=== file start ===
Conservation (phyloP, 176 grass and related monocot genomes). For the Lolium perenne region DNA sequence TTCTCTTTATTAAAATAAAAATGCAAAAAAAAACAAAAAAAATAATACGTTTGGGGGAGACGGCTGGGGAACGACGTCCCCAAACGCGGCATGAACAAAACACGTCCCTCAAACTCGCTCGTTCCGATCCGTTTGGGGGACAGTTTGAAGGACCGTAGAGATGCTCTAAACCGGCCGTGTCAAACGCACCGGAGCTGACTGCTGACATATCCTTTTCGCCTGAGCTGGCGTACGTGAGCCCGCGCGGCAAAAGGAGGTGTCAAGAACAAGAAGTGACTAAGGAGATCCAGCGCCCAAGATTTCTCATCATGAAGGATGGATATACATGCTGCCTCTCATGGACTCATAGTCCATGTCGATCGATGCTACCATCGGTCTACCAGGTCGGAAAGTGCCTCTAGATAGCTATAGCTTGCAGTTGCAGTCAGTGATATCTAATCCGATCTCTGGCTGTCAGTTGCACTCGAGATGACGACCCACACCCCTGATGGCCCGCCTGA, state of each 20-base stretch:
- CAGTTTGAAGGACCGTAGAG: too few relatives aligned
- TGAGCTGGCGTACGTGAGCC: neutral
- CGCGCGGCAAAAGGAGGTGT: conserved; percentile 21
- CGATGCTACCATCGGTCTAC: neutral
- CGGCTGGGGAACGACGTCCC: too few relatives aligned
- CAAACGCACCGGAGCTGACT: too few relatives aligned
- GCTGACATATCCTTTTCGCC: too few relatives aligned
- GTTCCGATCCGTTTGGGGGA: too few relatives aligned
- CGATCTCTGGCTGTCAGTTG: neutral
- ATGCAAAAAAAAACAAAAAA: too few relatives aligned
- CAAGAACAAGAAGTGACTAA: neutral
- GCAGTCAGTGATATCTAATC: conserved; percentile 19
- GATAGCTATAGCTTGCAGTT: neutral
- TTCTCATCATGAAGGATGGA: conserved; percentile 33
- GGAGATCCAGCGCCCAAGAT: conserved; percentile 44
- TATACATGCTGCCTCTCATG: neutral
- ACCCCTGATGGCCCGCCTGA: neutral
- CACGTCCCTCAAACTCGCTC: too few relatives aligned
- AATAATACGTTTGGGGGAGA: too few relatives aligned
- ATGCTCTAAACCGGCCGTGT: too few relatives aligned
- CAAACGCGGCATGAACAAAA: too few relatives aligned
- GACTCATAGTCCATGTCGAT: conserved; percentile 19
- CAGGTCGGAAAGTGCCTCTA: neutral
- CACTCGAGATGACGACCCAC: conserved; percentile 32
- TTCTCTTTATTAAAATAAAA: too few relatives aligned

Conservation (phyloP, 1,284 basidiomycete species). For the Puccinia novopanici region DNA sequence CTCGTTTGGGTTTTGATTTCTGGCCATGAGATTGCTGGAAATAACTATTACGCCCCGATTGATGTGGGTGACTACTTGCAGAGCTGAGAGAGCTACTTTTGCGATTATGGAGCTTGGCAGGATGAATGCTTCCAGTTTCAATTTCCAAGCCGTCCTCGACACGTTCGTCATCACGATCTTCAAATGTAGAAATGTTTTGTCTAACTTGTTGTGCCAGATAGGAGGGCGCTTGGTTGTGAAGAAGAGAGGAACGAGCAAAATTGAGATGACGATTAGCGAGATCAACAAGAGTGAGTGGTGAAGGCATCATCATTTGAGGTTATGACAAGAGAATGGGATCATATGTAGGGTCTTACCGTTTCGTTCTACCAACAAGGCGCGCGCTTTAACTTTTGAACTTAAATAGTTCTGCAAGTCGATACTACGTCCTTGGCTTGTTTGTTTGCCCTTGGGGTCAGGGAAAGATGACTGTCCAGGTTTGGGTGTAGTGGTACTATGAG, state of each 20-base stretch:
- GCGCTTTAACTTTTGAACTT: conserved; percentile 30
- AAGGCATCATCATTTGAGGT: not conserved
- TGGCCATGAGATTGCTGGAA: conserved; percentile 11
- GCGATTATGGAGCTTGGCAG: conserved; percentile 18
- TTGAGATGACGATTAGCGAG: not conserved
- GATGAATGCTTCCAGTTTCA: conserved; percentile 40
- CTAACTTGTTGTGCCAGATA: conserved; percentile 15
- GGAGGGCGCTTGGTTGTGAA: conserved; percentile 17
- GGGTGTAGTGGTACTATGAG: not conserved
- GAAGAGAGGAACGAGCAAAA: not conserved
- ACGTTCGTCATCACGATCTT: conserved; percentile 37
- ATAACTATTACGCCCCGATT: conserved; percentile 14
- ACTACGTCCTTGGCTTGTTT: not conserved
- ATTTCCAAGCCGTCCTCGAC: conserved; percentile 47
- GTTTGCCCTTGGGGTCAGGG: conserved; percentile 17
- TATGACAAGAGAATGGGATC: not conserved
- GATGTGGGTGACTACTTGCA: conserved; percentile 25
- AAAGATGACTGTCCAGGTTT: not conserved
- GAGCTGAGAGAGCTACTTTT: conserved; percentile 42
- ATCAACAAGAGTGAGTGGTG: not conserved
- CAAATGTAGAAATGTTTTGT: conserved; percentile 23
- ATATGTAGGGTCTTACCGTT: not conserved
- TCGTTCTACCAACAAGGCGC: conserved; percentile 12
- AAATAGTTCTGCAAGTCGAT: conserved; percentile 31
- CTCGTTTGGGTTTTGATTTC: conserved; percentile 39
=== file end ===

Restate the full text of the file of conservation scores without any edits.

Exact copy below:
Conservation (phyloP, 176 grass and related monocot genomes). For the Lolium perenne region DNA sequence TTCTCTTTATTAAAATAAAAATGCAAAAAAAAACAAAAAAAATAATACGTTTGGGGGAGACGGCTGGGGAACGACGTCCCCAAACGCGGCATGAACAAAACACGTCCCTCAAACTCGCTCGTTCCGATCCGTTTGGGGGACAGTTTGAAGGACCGTAGAGATGCTCTAAACCGGCCGTGTCAAACGCACCGGAGCTGACTGCTGACATATCCTTTTCGCCTGAGCTGGCGTACGTGAGCCCGCGCGGCAAAAGGAGGTGTCAAGAACAAGAAGTGACTAAGGAGATCCAGCGCCCAAGATTTCTCATCATGAAGGATGGATATACATGCTGCCTCTCATGGACTCATAGTCCATGTCGATCGATGCTACCATCGGTCTACCAGGTCGGAAAGTGCCTCTAGATAGCTATAGCTTGCAGTTGCAGTCAGTGATATCTAATCCGATCTCTGGCTGTCAGTTGCACTCGAGATGACGACCCACACCCCTGATGGCCCGCCTGA, state of each 20-base stretch:
- CAGTTTGAAGGACCGTAGAG: too few relatives aligned
- TGAGCTGGCGTACGTGAGCC: neutral
- CGCGCGGCAAAAGGAGGTGT: conserved; percentile 21
- CGATGCTACCATCGGTCTAC: neutral
- CGGCTGGGGAACGACGTCCC: too few relatives aligned
- CAAACGCACCGGAGCTGACT: too few relatives aligned
- GCTGACATATCCTTTTCGCC: too few relatives aligned
- GTTCCGATCCGTTTGGGGGA: too few relatives aligned
- CGATCTCTGGCTGTCAGTTG: neutral
- ATGCAAAAAAAAACAAAAAA: too few relatives aligned
- CAAGAACAAGAAGTGACTAA: neutral
- GCAGTCAGTGATATCTAATC: conserved; percentile 19
- GATAGCTATAGCTTGCAGTT: neutral
- TTCTCATCATGAAGGATGGA: conserved; percentile 33
- GGAGATCCAGCGCCCAAGAT: conserved; percentile 44
- TATACATGCTGCCTCTCATG: neutral
- ACCCCTGATGGCCCGCCTGA: neutral
- CACGTCCCTCAAACTCGCTC: too few relatives aligned
- AATAATACGTTTGGGGGAGA: too few relatives aligned
- ATGCTCTAAACCGGCCGTGT: too few relatives aligned
- CAAACGCGGCATGAACAAAA: too few relatives aligned
- GACTCATAGTCCATGTCGAT: conserved; percentile 19
- CAGGTCGGAAAGTGCCTCTA: neutral
- CACTCGAGATGACGACCCAC: conserved; percentile 32
- TTCTCTTTATTAAAATAAAA: too few relatives aligned

Conservation (phyloP, 1,284 basidiomycete species). For the Puccinia novopanici region DNA sequence CTCGTTTGGGTTTTGATTTCTGGCCATGAGATTGCTGGAAATAACTATTACGCCCCGATTGATGTGGGTGACTACTTGCAGAGCTGAGAGAGCTACTTTTGCGATTATGGAGCTTGGCAGGATGAATGCTTCCAGTTTCAATTTCCAAGCCGTCCTCGACACGTTCGTCATCACGATCTTCAAATGTAGAAATGTTTTGTCTAACTTGTTGTGCCAGATAGGAGGGCGCTTGGTTGTGAAGAAGAGAGGAACGAGCAAAATTGAGATGACGATTAGCGAGATCAACAAGAGTGAGTGGTGAAGGCATCATCATTTGAGGTTATGACAAGAGAATGGGATCATATGTAGGGTCTTACCGTTTCGTTCTACCAACAAGGCGCGCGCTTTAACTTTTGAACTTAAATAGTTCTGCAAGTCGATACTACGTCCTTGGCTTGTTTGTTTGCCCTTGGGGTCAGGGAAAGATGACTGTCCAGGTTTGGGTGTAGTGGTACTATGAG, state of each 20-base stretch:
- GCGCTTTAACTTTTGAACTT: conserved; percentile 30
- AAGGCATCATCATTTGAGGT: not conserved
- TGGCCATGAGATTGCTGGAA: conserved; percentile 11
- GCGATTATGGAGCTTGGCAG: conserved; percentile 18
- TTGAGATGACGATTAGCGAG: not conserved
- GATGAATGCTTCCAGTTTCA: conserved; percentile 40
- CTAACTTGTTGTGCCAGATA: conserved; percentile 15
- GGAGGGCGCTTGGTTGTGAA: conserved; percentile 17
- GGGTGTAGTGGTACTATGAG: not conserved
- GAAGAGAGGAACGAGCAAAA: not conserved
- ACGTTCGTCATCACGATCTT: conserved; percentile 37
- ATAACTATTACGCCCCGATT: conserved; percentile 14
- ACTACGTCCTTGGCTTGTTT: not conserved
- ATTTCCAAGCCGTCCTCGAC: conserved; percentile 47
- GTTTGCCCTTGGGGTCAGGG: conserved; percentile 17
- TATGACAAGAGAATGGGATC: not conserved
- GATGTGGGTGACTACTTGCA: conserved; percentile 25
- AAAGATGACTGTCCAGGTTT: not conserved
- GAGCTGAGAGAGCTACTTTT: conserved; percentile 42
- ATCAACAAGAGTGAGTGGTG: not conserved
- CAAATGTAGAAATGTTTTGT: conserved; percentile 23
- ATATGTAGGGTCTTACCGTT: not conserved
- TCGTTCTACCAACAAGGCGC: conserved; percentile 12
- AAATAGTTCTGCAAGTCGAT: conserved; percentile 31
- CTCGTTTGGGTTTTGATTTC: conserved; percentile 39